My journey has begun. And it will only grow deeper, more and more lush and complex, as Spring blooms into Summer.
My Shadow comes closer when I take long breaks from social media.
Without the distraction of putting on and maintaining a mask for an audience of mainly people who don’t know the true daily details of my life and my heart, I am confronted by the parts of myself I’m not comfortable with: the parts that are vain, that are avoidant, that are manipulative, that are resentful and judgmental; in the end, it is these things that have often driven me back to social media and the promise that lies there of crafting a gilded front for people to look at and for me to convince myself there is no Shadow.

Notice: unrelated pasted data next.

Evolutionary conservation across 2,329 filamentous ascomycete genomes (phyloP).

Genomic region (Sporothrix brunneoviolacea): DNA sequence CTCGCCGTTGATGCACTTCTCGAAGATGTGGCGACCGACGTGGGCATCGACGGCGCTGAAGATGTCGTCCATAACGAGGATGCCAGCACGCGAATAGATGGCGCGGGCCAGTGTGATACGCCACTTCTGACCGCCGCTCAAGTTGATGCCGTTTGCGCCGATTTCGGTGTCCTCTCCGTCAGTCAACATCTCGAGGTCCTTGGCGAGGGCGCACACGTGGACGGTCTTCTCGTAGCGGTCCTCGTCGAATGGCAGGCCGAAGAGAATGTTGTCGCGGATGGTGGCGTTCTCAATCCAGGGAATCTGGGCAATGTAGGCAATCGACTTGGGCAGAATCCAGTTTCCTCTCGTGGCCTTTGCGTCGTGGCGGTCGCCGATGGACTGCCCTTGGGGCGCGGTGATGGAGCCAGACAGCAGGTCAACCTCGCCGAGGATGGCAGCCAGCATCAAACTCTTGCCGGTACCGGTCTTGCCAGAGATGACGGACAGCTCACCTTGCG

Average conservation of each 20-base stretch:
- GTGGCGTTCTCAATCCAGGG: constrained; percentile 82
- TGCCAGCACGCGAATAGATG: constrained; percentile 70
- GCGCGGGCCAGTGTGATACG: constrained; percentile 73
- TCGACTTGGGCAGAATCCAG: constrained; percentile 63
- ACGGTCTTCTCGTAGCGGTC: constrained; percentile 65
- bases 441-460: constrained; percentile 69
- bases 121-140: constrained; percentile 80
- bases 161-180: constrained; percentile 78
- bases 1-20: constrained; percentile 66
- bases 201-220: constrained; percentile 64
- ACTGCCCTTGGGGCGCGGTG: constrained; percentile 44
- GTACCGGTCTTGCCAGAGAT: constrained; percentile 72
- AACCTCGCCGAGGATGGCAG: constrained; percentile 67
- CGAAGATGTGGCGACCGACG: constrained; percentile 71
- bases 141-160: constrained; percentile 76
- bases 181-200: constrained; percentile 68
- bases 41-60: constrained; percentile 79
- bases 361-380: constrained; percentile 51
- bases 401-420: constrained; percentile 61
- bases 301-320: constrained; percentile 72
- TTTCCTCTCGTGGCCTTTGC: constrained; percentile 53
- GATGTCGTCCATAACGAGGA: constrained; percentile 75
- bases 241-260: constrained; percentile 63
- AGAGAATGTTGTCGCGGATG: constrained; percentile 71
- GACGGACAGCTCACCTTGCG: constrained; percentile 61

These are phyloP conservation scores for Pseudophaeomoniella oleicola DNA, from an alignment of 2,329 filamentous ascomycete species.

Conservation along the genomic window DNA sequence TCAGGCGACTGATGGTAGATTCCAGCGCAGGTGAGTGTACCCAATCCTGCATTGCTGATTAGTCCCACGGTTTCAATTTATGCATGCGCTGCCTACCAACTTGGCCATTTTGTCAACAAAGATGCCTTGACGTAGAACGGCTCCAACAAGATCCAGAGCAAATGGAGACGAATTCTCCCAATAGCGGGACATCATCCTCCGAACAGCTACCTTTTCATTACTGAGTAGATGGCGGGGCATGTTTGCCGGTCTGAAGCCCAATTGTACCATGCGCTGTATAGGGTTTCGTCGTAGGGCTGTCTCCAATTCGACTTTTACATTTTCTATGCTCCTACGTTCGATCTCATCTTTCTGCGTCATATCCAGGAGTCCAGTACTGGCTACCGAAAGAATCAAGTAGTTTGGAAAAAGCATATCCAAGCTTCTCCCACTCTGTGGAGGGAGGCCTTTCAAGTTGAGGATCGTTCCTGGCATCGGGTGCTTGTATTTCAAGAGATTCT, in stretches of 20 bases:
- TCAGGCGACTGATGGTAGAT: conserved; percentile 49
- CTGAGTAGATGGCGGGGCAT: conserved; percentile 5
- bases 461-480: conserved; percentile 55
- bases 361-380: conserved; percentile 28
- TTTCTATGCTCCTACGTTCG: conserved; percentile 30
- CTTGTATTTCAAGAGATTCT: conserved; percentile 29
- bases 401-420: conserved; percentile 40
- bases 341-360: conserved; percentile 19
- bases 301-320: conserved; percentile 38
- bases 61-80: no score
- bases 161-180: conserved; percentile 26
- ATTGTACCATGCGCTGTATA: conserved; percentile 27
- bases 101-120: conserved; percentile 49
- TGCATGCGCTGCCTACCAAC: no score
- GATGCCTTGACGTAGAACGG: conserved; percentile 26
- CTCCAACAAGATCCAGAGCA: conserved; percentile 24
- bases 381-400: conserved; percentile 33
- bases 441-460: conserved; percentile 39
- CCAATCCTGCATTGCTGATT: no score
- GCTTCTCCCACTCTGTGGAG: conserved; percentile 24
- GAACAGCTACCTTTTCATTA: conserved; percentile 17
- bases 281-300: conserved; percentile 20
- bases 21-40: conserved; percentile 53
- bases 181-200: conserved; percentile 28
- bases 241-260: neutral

I deleted my Facebook profile (completely deleted, not just deactivated) months ago, back in July. When one of my best friends died at the beginning of December, all social media seemed suddenly pointless and a waste of time; here was my beautiful lifelong friend, who on Instagram seemed so content and grateful for her life, for her family, for her homestead with its horses and dogs and house-in-progress. Yet, beneath the facade, her heart was breaking to the point of no return.
After her Celebration of Life, I deleted the Instagram app off my phone, which really only has the memory space for one app at a time anyway; I replaced it with Spotify and a steady stream of music to drown out the grief in my brain. Thus, for the past three months, I haven’t posted on social media (other than here on WordPress, which I don’t completely count because it doesn’t encourage users to present a facade of the lives in order to get and keep followers, like Instagram does).